At the beginning of the 2007 school year, Joely brought PASA's AfterZone brochure home, and, with her mother's encouragement, she signed up for a karate course. After learning through a school announcement about after-school tennis classes sponsored in conjunction with the U.S. Tennis Association, she then decided to try tennis because her relatives in Venezuela were playing.
Joely immediately stood out from the crowd, her natural tennis ability recognized almost as soon as she picked up a racket in the PASA/USTA after-school class. The school year ended on a huge high for Joely with a scholarship to the July 2007 Nike Tennis Camp, held in Massachusetts, where Joely got to know kids from Germany, Israel, and Mexico and rubbed tennis elbows with celebrities like John McEnroe and Tim Courier.
The experience has done wonders for Joely's game, not to mention for her self-esteem. "I like tennis because when I beat another player, it feels good," Joely says in a tone that makes clear she would rather be out on the court playing than stuck in a boring interview. More importantly, she says, "I like tennis because you can get places." And what places would she like tennis to take her? "I want to go to Classical High School," she says, naming one of Providence's most prestigious college preps, "and then on to Harvard and Harvard Law School."
Upping the Academic Ante
To achieve what are huge goals in Providence's Lower South, Joely understands that she needs to do more than play great tennis. This has led her to sign up for another two-day-a-week PASA program, an art class helping augment her regular school-day course load with additional opportunities to sharpen her critical competence and artistic ability.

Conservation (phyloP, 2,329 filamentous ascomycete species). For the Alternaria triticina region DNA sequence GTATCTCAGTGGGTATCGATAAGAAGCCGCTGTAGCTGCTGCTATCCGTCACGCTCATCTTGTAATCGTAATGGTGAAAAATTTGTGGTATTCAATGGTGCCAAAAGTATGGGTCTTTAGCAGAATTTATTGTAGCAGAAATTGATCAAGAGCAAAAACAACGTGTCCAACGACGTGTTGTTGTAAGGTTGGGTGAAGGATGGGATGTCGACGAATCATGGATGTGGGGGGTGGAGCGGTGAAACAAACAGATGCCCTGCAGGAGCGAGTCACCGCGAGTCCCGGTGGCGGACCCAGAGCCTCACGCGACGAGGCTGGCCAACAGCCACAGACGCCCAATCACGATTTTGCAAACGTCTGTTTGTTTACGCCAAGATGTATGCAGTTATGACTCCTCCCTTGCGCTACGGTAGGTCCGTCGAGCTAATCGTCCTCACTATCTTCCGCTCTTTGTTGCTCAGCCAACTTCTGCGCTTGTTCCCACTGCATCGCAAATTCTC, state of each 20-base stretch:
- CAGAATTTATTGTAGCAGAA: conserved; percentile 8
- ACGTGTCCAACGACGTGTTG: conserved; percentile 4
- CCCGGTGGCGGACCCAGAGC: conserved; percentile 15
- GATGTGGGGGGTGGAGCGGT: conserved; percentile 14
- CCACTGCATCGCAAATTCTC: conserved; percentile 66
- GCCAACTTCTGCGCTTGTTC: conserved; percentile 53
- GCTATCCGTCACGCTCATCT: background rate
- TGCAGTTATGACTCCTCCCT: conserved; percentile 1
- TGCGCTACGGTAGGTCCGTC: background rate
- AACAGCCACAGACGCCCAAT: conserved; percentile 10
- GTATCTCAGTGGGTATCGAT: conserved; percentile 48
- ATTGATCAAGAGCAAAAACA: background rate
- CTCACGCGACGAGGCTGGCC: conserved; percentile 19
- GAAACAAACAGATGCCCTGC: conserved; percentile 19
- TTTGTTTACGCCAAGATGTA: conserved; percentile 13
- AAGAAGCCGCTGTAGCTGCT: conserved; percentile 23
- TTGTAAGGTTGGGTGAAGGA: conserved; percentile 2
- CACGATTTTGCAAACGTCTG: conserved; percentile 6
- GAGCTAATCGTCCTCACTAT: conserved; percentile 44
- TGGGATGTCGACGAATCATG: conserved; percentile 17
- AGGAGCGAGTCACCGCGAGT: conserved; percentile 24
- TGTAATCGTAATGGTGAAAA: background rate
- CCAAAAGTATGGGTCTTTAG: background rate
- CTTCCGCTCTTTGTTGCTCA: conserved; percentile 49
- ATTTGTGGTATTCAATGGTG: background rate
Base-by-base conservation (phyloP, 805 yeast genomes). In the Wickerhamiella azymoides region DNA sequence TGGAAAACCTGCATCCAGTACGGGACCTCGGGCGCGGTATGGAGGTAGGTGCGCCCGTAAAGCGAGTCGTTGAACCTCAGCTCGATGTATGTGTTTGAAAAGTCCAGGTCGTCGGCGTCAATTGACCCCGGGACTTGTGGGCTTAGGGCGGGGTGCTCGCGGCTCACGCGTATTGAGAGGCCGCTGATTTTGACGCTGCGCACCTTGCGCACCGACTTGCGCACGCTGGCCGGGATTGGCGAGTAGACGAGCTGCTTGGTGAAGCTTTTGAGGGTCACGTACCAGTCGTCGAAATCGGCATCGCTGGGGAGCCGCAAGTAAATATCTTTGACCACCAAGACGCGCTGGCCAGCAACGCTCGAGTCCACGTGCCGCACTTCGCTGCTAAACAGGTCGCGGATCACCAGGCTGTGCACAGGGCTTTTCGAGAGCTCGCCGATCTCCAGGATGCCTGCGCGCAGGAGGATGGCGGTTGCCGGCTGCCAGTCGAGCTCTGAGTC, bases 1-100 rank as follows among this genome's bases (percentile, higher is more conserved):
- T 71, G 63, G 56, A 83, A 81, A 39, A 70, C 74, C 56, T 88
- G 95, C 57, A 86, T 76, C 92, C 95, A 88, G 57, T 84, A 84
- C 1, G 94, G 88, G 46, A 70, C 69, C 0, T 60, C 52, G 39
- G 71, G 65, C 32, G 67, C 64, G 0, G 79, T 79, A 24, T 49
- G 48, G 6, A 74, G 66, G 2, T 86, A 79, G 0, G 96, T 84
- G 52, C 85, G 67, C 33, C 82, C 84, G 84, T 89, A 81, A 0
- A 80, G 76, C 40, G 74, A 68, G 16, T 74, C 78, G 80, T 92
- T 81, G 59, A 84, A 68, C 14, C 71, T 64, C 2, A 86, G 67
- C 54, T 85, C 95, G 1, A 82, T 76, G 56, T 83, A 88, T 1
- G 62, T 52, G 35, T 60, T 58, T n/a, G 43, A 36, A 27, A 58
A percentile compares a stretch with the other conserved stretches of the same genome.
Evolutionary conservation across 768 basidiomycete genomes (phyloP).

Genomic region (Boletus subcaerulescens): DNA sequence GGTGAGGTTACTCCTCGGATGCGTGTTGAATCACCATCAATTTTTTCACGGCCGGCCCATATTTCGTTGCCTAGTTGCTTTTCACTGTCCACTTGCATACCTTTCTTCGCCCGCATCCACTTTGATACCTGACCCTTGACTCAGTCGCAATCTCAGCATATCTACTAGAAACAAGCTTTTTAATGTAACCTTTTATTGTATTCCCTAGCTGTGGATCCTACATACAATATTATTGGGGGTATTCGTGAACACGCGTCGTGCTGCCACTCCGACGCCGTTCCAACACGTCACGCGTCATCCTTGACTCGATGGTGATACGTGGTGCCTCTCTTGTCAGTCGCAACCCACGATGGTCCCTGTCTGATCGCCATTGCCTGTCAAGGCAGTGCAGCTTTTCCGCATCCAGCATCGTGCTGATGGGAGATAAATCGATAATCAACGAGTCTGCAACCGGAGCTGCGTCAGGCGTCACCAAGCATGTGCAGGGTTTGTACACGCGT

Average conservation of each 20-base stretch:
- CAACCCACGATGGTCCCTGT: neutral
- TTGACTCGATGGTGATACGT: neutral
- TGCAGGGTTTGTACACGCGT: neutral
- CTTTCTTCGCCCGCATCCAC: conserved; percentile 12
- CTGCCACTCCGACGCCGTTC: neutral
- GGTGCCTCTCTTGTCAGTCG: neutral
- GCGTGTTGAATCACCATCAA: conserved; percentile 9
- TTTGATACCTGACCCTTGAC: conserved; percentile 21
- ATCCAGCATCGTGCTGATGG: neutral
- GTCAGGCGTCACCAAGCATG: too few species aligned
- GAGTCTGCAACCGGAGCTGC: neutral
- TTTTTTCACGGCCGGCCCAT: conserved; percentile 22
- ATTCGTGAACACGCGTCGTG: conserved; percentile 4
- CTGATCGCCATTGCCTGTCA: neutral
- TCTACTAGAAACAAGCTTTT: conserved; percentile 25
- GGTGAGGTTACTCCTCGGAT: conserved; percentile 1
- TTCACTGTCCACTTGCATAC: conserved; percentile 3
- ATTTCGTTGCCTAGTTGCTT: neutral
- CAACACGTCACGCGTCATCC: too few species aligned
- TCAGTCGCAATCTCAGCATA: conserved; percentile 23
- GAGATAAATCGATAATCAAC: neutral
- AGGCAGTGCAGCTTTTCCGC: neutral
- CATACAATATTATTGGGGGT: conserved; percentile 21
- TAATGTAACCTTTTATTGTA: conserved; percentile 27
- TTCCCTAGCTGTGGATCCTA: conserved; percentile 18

Joely's after-school week begins, in fact, in what is called the Teen Ambassador Club, a course held at Gilbert Stuart Middle School on Monday and Wednesday afternoons focused both on the expression of creativity and basic techniques of painting and drawing.
During one recent Monday TAC class, Joely and a half-dozen of her fellow students discussed the AIDS crisis with their two PASA volunteer teachers. In two hour-long sessions, students explored various ways to dispel the stigma attached to being HIV positive, during which, according to Joely, "we learned that people with HIV couldn't hurt you." After the discussion, the kids moved to their easels to paint posters reflecting what they had just talked about. Joely's painting featured the Grim Reaper lurking behind a girl with HIV who was sitting and crying while those around her were smiling as if nothing was wrong. "My message," she says, "was, 'Stop pleasing the Angel of Death.'"
Joely returned to finish the poster on Wednesday, that week's second TAC meeting. Following both her art and tennis classes, Joely's after-school week continues with an hour in HomeworkZone, a part of the Club AfterZone schedule. For the most part, Joely uses this time to brush up on prealgebra, a course she knows she needs to excel in to win admission next year to Classical High School.
Joely is a bit disappointed there is no AfterZone on Fridays. What does she do instead? "I go home, relax, and stay with my family," she says. Not to mention counting down the hours until Tuesday and her next tennis class.
Richard Rapaport is a journalist and consultant in San Francisco.
- Overview: PASA Lessons at a Glance
- Developing Relationships
- Resources and Funding
- Developing Standards
- Student Assessment and Tracking
- Organization and Staffing
- Grant Distribution
- Programs and Operation
- Social Branding
- A Glossary of Common PASA Terms
- A Campus-Community Approach to Enriching the After-School Hours
- A Week in the Life of PASA's After-School AfterZone
- Third-Party Assessment of PASA
- Hillary Salmons, Executive Director
- Patrick Duhon, Director of Expanded Learning
- Alejandro Molina, Deputy Director
- David Cicilline, Mayor